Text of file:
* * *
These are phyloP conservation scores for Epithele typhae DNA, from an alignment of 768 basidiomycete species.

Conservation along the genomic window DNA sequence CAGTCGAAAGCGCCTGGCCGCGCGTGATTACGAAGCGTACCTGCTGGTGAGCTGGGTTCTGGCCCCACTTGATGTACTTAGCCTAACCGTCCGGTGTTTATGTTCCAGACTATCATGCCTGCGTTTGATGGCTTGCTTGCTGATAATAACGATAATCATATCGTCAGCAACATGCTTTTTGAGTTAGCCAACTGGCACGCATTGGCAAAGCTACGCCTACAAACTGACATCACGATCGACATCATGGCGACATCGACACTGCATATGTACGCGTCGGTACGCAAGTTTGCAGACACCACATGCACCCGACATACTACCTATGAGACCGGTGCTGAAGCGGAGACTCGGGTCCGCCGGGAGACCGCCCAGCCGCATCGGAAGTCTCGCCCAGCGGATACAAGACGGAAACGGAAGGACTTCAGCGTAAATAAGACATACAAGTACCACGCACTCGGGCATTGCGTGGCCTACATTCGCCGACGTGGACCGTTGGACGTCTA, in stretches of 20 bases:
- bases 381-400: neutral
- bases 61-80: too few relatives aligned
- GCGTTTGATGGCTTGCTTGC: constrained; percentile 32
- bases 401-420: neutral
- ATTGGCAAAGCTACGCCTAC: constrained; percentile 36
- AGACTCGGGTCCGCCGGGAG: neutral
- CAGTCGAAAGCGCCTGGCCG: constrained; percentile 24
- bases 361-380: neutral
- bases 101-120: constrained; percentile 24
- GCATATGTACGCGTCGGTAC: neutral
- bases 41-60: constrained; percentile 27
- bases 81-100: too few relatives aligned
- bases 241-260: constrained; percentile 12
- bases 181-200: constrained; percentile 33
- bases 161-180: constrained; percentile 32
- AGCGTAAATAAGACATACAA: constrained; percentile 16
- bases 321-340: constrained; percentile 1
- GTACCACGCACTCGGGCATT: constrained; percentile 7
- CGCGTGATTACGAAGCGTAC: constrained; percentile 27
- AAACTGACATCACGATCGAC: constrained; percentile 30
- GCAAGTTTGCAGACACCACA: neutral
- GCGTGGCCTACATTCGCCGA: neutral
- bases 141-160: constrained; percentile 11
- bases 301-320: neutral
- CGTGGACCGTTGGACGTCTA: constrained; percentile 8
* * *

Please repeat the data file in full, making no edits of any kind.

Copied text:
These are phyloP conservation scores for Epithele typhae DNA, from an alignment of 768 basidiomycete species.

Conservation along the genomic window DNA sequence CAGTCGAAAGCGCCTGGCCGCGCGTGATTACGAAGCGTACCTGCTGGTGAGCTGGGTTCTGGCCCCACTTGATGTACTTAGCCTAACCGTCCGGTGTTTATGTTCCAGACTATCATGCCTGCGTTTGATGGCTTGCTTGCTGATAATAACGATAATCATATCGTCAGCAACATGCTTTTTGAGTTAGCCAACTGGCACGCATTGGCAAAGCTACGCCTACAAACTGACATCACGATCGACATCATGGCGACATCGACACTGCATATGTACGCGTCGGTACGCAAGTTTGCAGACACCACATGCACCCGACATACTACCTATGAGACCGGTGCTGAAGCGGAGACTCGGGTCCGCCGGGAGACCGCCCAGCCGCATCGGAAGTCTCGCCCAGCGGATACAAGACGGAAACGGAAGGACTTCAGCGTAAATAAGACATACAAGTACCACGCACTCGGGCATTGCGTGGCCTACATTCGCCGACGTGGACCGTTGGACGTCTA, in stretches of 20 bases:
- bases 381-400: neutral
- bases 61-80: too few relatives aligned
- GCGTTTGATGGCTTGCTTGC: constrained; percentile 32
- bases 401-420: neutral
- ATTGGCAAAGCTACGCCTAC: constrained; percentile 36
- AGACTCGGGTCCGCCGGGAG: neutral
- CAGTCGAAAGCGCCTGGCCG: constrained; percentile 24
- bases 361-380: neutral
- bases 101-120: constrained; percentile 24
- GCATATGTACGCGTCGGTAC: neutral
- bases 41-60: constrained; percentile 27
- bases 81-100: too few relatives aligned
- bases 241-260: constrained; percentile 12
- bases 181-200: constrained; percentile 33
- bases 161-180: constrained; percentile 32
- AGCGTAAATAAGACATACAA: constrained; percentile 16
- bases 321-340: constrained; percentile 1
- GTACCACGCACTCGGGCATT: constrained; percentile 7
- CGCGTGATTACGAAGCGTAC: constrained; percentile 27
- AAACTGACATCACGATCGAC: constrained; percentile 30
- GCAAGTTTGCAGACACCACA: neutral
- GCGTGGCCTACATTCGCCGA: neutral
- bases 141-160: constrained; percentile 11
- bases 301-320: neutral
- CGTGGACCGTTGGACGTCTA: constrained; percentile 8